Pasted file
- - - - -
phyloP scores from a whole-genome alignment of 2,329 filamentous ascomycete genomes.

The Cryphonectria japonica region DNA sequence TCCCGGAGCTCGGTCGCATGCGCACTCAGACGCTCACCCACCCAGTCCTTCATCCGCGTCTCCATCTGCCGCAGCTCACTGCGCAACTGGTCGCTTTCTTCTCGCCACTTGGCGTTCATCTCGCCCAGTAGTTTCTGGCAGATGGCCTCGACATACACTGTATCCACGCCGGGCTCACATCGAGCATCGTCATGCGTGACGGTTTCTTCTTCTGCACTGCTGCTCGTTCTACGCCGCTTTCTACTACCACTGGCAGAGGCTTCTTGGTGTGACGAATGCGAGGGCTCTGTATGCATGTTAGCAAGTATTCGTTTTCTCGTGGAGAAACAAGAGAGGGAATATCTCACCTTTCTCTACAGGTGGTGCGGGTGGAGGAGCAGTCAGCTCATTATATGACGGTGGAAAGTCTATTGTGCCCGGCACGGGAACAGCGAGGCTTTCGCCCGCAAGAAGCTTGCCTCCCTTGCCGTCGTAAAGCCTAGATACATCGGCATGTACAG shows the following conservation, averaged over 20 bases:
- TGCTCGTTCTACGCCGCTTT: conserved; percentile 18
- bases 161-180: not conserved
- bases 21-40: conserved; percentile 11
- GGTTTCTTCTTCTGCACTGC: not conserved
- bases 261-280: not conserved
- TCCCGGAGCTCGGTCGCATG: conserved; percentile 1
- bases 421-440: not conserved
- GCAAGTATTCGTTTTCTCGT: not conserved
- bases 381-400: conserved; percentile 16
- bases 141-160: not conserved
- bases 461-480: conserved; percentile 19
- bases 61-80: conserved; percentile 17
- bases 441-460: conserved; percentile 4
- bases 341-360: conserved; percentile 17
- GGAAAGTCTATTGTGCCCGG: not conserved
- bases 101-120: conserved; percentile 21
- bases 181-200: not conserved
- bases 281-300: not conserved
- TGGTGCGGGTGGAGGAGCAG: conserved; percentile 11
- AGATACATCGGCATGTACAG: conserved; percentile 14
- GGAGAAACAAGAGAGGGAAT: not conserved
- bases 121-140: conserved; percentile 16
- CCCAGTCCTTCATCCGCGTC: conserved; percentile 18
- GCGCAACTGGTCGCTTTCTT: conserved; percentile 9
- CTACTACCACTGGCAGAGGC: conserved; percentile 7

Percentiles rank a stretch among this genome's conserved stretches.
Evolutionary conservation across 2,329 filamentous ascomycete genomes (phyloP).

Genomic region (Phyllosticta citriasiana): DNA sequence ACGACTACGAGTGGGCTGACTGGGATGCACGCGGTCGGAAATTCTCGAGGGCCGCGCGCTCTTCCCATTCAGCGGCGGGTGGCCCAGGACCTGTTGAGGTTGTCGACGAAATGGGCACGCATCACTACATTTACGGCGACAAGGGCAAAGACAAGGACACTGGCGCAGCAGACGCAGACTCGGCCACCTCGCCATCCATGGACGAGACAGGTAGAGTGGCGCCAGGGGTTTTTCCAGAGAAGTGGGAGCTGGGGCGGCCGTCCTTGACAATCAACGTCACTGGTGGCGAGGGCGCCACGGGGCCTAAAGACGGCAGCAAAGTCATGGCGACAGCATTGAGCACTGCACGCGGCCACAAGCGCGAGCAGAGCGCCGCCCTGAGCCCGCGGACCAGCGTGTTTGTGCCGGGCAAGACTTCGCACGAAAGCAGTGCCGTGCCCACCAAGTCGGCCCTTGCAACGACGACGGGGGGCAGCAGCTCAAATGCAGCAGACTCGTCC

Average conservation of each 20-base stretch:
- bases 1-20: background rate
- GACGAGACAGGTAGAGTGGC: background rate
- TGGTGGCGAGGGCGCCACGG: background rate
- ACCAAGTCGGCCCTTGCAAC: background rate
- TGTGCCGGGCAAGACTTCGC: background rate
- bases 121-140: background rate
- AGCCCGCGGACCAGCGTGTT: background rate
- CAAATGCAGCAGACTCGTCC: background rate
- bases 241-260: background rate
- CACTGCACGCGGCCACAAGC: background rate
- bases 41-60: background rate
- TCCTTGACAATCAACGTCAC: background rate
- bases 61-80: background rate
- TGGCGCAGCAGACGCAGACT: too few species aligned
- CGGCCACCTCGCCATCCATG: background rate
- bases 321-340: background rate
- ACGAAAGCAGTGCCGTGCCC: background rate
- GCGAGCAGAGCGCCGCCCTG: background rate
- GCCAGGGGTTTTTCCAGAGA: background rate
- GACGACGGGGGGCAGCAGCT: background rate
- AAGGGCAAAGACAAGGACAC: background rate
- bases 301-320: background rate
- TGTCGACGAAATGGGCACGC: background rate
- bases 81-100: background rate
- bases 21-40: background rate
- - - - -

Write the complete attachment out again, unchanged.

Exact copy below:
phyloP scores from a whole-genome alignment of 2,329 filamentous ascomycete genomes.

The Cryphonectria japonica region DNA sequence TCCCGGAGCTCGGTCGCATGCGCACTCAGACGCTCACCCACCCAGTCCTTCATCCGCGTCTCCATCTGCCGCAGCTCACTGCGCAACTGGTCGCTTTCTTCTCGCCACTTGGCGTTCATCTCGCCCAGTAGTTTCTGGCAGATGGCCTCGACATACACTGTATCCACGCCGGGCTCACATCGAGCATCGTCATGCGTGACGGTTTCTTCTTCTGCACTGCTGCTCGTTCTACGCCGCTTTCTACTACCACTGGCAGAGGCTTCTTGGTGTGACGAATGCGAGGGCTCTGTATGCATGTTAGCAAGTATTCGTTTTCTCGTGGAGAAACAAGAGAGGGAATATCTCACCTTTCTCTACAGGTGGTGCGGGTGGAGGAGCAGTCAGCTCATTATATGACGGTGGAAAGTCTATTGTGCCCGGCACGGGAACAGCGAGGCTTTCGCCCGCAAGAAGCTTGCCTCCCTTGCCGTCGTAAAGCCTAGATACATCGGCATGTACAG shows the following conservation, averaged over 20 bases:
- TGCTCGTTCTACGCCGCTTT: conserved; percentile 18
- bases 161-180: not conserved
- bases 21-40: conserved; percentile 11
- GGTTTCTTCTTCTGCACTGC: not conserved
- bases 261-280: not conserved
- TCCCGGAGCTCGGTCGCATG: conserved; percentile 1
- bases 421-440: not conserved
- GCAAGTATTCGTTTTCTCGT: not conserved
- bases 381-400: conserved; percentile 16
- bases 141-160: not conserved
- bases 461-480: conserved; percentile 19
- bases 61-80: conserved; percentile 17
- bases 441-460: conserved; percentile 4
- bases 341-360: conserved; percentile 17
- GGAAAGTCTATTGTGCCCGG: not conserved
- bases 101-120: conserved; percentile 21
- bases 181-200: not conserved
- bases 281-300: not conserved
- TGGTGCGGGTGGAGGAGCAG: conserved; percentile 11
- AGATACATCGGCATGTACAG: conserved; percentile 14
- GGAGAAACAAGAGAGGGAAT: not conserved
- bases 121-140: conserved; percentile 16
- CCCAGTCCTTCATCCGCGTC: conserved; percentile 18
- GCGCAACTGGTCGCTTTCTT: conserved; percentile 9
- CTACTACCACTGGCAGAGGC: conserved; percentile 7

Percentiles rank a stretch among this genome's conserved stretches.
Evolutionary conservation across 2,329 filamentous ascomycete genomes (phyloP).

Genomic region (Phyllosticta citriasiana): DNA sequence ACGACTACGAGTGGGCTGACTGGGATGCACGCGGTCGGAAATTCTCGAGGGCCGCGCGCTCTTCCCATTCAGCGGCGGGTGGCCCAGGACCTGTTGAGGTTGTCGACGAAATGGGCACGCATCACTACATTTACGGCGACAAGGGCAAAGACAAGGACACTGGCGCAGCAGACGCAGACTCGGCCACCTCGCCATCCATGGACGAGACAGGTAGAGTGGCGCCAGGGGTTTTTCCAGAGAAGTGGGAGCTGGGGCGGCCGTCCTTGACAATCAACGTCACTGGTGGCGAGGGCGCCACGGGGCCTAAAGACGGCAGCAAAGTCATGGCGACAGCATTGAGCACTGCACGCGGCCACAAGCGCGAGCAGAGCGCCGCCCTGAGCCCGCGGACCAGCGTGTTTGTGCCGGGCAAGACTTCGCACGAAAGCAGTGCCGTGCCCACCAAGTCGGCCCTTGCAACGACGACGGGGGGCAGCAGCTCAAATGCAGCAGACTCGTCC

Average conservation of each 20-base stretch:
- bases 1-20: background rate
- GACGAGACAGGTAGAGTGGC: background rate
- TGGTGGCGAGGGCGCCACGG: background rate
- ACCAAGTCGGCCCTTGCAAC: background rate
- TGTGCCGGGCAAGACTTCGC: background rate
- bases 121-140: background rate
- AGCCCGCGGACCAGCGTGTT: background rate
- CAAATGCAGCAGACTCGTCC: background rate
- bases 241-260: background rate
- CACTGCACGCGGCCACAAGC: background rate
- bases 41-60: background rate
- TCCTTGACAATCAACGTCAC: background rate
- bases 61-80: background rate
- TGGCGCAGCAGACGCAGACT: too few species aligned
- CGGCCACCTCGCCATCCATG: background rate
- bases 321-340: background rate
- ACGAAAGCAGTGCCGTGCCC: background rate
- GCGAGCAGAGCGCCGCCCTG: background rate
- GCCAGGGGTTTTTCCAGAGA: background rate
- GACGACGGGGGGCAGCAGCT: background rate
- AAGGGCAAAGACAAGGACAC: background rate
- bases 301-320: background rate
- TGTCGACGAAATGGGCACGC: background rate
- bases 81-100: background rate
- bases 21-40: background rate